Doan helped sta­bi­lize trou­bled Coy­otes

Vet­eran for­ward who started his ca­reer in Win­nipeg and led Ari­zona through years of un­cer­tainty re­tires

Winnipeg Free Press - - SPORTS - JONAS SIEGEL

O mat­ter how un­cer­tain the fu­ture seemed in Phoenix, Shane Doan re­mained com­mit­ted to the Coy­otes.

That’s just the kind of guy he is, ac­cord­ing to the club’s for­mer gen­eral man­ager.

“When you think of loyal, tough, strong, leader, char­ac­ter, team­mate, all those words come to mind when you think of Shane,” Don Maloney said.

“I think it’s such a credit to who he is as a per­son that through thick and thin, through some very dif­fi­cult times he stood up and said, ‘I’m not go­ing any­where. This works here. This is a great fran­chise. This is a great place to live. We can make it work here.’”

Doan re­tired from the NHL on Wed­nes­day morn­ing, less than three months after the Coy­otes de­cided not to of­fer the 40-year-old a con­tract for the 2017-18 season.

The Al­berta na­tive, who played his en­tire 21-season ca­reer with the Ari­zona Coy­otes or­ga­ni­za­tion, is the fran­chise leader in games played, goals, as­sists, points, power-play goals

Nand game-win­ning mark­ers. He was drafted sev­enth over­all by the Win­nipeg Jets in 1995, play­ing one season in the Man­i­toba cap­i­tal be­fore the team shuf­fled off to the desert.

In­sta­bil­ity has plagued the fran­chise, with own­er­ship and re­lo­ca­tion trou­bles lin­ger­ing in the back­ground. But the Coy­otes could al­ways count on Doan, who was among the long­est-serv­ing cap­tains in NHL his­tory after tak­ing over from Teppo Num­mi­nen in 2003.

Maloney said he came to view Doan as a part­ner in man­ag­ing the fran­chise through tur­bu­lent times, which in­cluded bank­ruptcy in 2009. Doan of­fered a sooth­ing voice in the dress­ing room for team­mates and a re­cruit­ing hand to wary free agents. Above all, he chose to stay with the Coy­otes through un­cer­tainty, often for less money.

“His first thought in any­thing that was done — off the ice, on the ice — is how does it af­fect this team, how does it af­fect my team­mates and then well down the line, how does it af­fect me? And I think that’s what you want in a cap­tain, to be con­stantly think­ing of team and how to make things bet­ter,” said Maloney, who was the team’s GM from 2007 to 2016 and is now a mem­ber of the Calgary Flames’ front of­fice.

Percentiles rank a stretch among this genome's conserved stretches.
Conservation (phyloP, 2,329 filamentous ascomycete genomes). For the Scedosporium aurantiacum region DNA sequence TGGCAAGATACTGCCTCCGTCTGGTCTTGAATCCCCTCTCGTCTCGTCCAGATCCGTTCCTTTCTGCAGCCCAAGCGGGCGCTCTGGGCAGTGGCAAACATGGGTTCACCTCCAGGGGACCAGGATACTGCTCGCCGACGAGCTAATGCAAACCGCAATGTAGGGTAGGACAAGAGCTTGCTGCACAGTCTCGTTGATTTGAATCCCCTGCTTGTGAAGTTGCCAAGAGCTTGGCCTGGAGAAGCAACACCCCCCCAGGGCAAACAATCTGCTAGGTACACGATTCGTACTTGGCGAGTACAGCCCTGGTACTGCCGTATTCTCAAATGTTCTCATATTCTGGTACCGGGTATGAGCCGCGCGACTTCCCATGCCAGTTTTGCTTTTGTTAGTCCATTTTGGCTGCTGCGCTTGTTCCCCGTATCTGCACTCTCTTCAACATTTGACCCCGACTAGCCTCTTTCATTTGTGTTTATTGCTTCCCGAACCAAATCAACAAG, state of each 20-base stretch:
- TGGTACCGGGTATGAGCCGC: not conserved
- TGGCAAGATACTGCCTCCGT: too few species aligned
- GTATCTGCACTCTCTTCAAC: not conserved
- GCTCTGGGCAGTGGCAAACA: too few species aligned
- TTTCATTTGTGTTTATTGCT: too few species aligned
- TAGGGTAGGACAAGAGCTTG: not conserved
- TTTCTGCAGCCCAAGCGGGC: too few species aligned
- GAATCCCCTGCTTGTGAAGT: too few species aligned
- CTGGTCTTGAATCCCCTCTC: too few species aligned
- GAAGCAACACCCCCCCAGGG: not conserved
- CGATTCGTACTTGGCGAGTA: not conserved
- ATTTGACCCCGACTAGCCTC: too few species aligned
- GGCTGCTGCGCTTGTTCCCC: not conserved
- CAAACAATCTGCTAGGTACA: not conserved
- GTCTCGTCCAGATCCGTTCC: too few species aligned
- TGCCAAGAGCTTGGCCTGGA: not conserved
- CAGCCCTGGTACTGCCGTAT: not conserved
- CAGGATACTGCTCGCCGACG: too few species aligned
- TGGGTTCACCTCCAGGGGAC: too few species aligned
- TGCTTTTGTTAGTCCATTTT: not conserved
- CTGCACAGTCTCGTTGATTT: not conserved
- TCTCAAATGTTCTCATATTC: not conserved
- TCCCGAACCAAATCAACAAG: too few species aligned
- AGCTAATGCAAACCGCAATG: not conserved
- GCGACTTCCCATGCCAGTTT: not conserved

A two-time all star, Doan scored at least 20 goals in 13 sea­sons and topped 50 points 11 times with a ca­reer high of 78 points in the 2007-08 season. He won the King Clancy Me­mo­rial Tro­phy for lead­er­ship on and off the ice in

2010 and the Mark Messier Lead­er­ship Award in 2012.

Doan an­nounced his de­ci­sion to re­tire in an Ari­zona news­pa­per.

He re­called the ex­cite­ment of his first NHL game on Oct. 7, 1995 — he had two as­sists — and said he “prob­a­bly” knew that April 8, 2017 would be his last NHL game.

“I felt an in­de­scrib­able wave of emo­tion to have the sup­port that I’ve had over the years from the fans through­out all of the un­cer­tainty,” Doan wrote in the Ari­zona Repub­lic. “You have al­ways de­fended me and sup­ported me. Play­ing in front of you has hon­estly been one of the great­est ex­pe­ri­ences of my life.”

Doan, who en­tered the league as a teenager, de­scribed re­tire­ment as “one of the hard­est de­ci­sions I’ve ever had to make.”

Hail­ing from the tiny town of Halkirk, Alta., Doan ul­ti­mately grew up in sunny Ari­zona, build­ing a fam­ily there. He signed a five-year deal with the club in 2007 and another four-year pact after that.

“If Shane all of a sud­den jumped for greener pas­tures five, six, seven, eight years ago, I’m not quite sure this fran­chise would still be here as we sit here to­day,” said Maloney, who be­lieves Doan could thrive in a man­age­rial role down the line.

It’s still un­cer­tain where the Coy­otes will play long-term, with NHL com­mis­sioner Gary Bettman stat­ing in May the club could not suc­ceed with the cur­rent arena in Glen­dale.

Doan got clos­est to win­ning a Stan­ley Cup in 2012 when the Coy­otes lost the West­ern Con­fer­ence fi­nal to the

Los An­ge­les Kings.

Doan never won a ma­jor NHL award and prob­a­bly falls short of Hall of Fame con­sid­er­a­tion, but he brought a con­sis­tently rugged brand to hockey in Ari­zona with renowned lead­er­ship and a knack for the net. He even man­aged to pot 28 goals at age 39 be­fore drop­ping off to just six goals in 74 games in what stands as his fi­nal NHL season.

Jarome Iginla was the only player to amass more goals or points from the 1995 draft class.

The Coy­otes ad­mit­tedly bun­gled his exit from the fran­chise.

After sign­ing him to a one-year deal last sum­mer, the club re­leased a state­ment on June 19 not­ing the need to “move on” with a younger group. A few weeks later the team’s owner, An­drew Bar­roway, said he re­gret­ted not in­form­ing Doan of the de­ci­sion him­self while also re­it­er­at­ing the choice as the “right hockey de­ci­sion.”

Though no NHL job sur­faced for Doan this sum­mer as an un­re­stricted free agent, his ser­vices were be­ing con­sid­ered for the 2018 Cana­dian Olympic team, which won’t have NHL play­ers for the first time since 1994. Team Canada gen­eral man­ager Sean Burke said he reached out to Doan’s rep­re­sen­ta­tive ear­lier this month.

Doan rep­re­sented Canada at the

2006 Olympics, also suit­ing up for six world cham­pi­onships as well as the World Cup of Hockey in 2004.


For­mer Ari­zona Coy­otes for­ward Shane Doan spent his en­tire 21-year NHL ca­reer with the fran­chise, which in­cluded his first year in Win­nipeg. Doan an­nounced his re­tire­ment from the NHL in a let­ter to fans in a Phoenix news­pa­per.

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